I woke up on the big day — the day devoted to butchering our first rooster, Runner — to the sound of squawking guineas and roosters crowing.
We'd avoided processing him for a long time. We didn't have a proper knife, scalding pot, or the ultimate drive to follow through. Runner was never intended as a meat bird, but his temperament deemed it necessary. Perhaps having to watch him attack our children every day was the Lord's way of easing us into the business of raising meat birds.
I had imagined this day over and over again in my thoughts but I didn't know how it would go. How would I feel? Would I be able to participate?
We arrived at our friend’s home, where the deed would be done, to find them already eviscerating their second bird. I watched as they processed their third, humanely slicing the throat, letting the blood drain, scalding and plucking the feathers, and finally cleaning it out.
I watched in wonder, the children playing in the background throughout the proceedings. When the fourth bird came along, I helped to pluck the feathers, much to my husband's surprise.
Runner was next. My husband prayed, thanked the Lord for this provision, and hung Runner upside down in an orange cone. The sight wasn't gruesome enough to have my children turn away — nothing worse than a few of the movies I have, unfortunately, seen.
Runner shook a bit, bled out, and was still. I, in my pregnant hormonal state, did cry, but after we thanked the Lord for Runner's life, my tears washed away and I plucked the feathers after the scalding. I had imagined it to be a laborious process — one “tweezer pick” at a time — but it was done in a flash. Less than ten minutes and our fluffy Wyandotte was bald from toe to comb.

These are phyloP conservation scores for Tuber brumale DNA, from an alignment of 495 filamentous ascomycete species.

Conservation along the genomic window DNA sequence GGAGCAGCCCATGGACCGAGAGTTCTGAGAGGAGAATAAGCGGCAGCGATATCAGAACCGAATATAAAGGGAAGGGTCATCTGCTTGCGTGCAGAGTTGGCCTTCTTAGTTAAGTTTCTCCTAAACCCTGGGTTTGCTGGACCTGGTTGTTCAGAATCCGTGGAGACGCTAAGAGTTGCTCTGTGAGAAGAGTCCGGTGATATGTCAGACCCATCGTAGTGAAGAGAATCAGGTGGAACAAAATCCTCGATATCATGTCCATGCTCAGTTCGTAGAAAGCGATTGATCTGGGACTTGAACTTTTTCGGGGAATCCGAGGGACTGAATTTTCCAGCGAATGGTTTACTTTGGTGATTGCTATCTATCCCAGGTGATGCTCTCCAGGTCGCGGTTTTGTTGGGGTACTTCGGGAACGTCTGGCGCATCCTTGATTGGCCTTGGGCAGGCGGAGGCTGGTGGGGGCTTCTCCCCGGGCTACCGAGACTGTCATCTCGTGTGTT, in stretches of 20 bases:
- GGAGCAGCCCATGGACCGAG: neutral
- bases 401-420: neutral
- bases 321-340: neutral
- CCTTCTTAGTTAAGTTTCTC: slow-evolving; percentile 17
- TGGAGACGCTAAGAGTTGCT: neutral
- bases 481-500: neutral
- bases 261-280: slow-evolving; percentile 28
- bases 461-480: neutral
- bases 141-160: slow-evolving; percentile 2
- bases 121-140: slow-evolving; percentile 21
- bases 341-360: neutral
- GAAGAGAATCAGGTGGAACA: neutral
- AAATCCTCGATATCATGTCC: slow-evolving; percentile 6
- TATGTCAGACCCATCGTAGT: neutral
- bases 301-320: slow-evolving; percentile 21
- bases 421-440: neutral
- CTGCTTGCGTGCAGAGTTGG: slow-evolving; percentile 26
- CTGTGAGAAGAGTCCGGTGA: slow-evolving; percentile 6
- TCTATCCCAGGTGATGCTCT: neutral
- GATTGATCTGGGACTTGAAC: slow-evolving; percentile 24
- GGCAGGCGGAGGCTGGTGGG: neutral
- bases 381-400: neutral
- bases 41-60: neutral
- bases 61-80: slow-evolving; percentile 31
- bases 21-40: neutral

Unfortunately, we slit open his gallbladder accidentally while cleaning him out, but we flushed the black goo out immediately and it did not leave a stain. My husband removed the heart, lungs, head, feet, and a few other necessities. We then brought Runner into the house to clean him off again, soak him in ice, and freeze him.
I no longer dread the thought of chicken culling. My hands have been involved in nearly every aspect of the process and I thank the Lord that I was able to see a chicken raised humanely, fed a soy-free, free-range, non-GMO diet, and killed quickly to provide sustenance for my family.
It is much easier to call our neighboring chicken farmer, but we now await our first order of meat birds. To see and care for the life that will one day provide food for my family is a wonderful experience that feeds not only my body, but my soul as well.
What was your first butchering experience like? Did you have any mixed feelings? If so, what were they?
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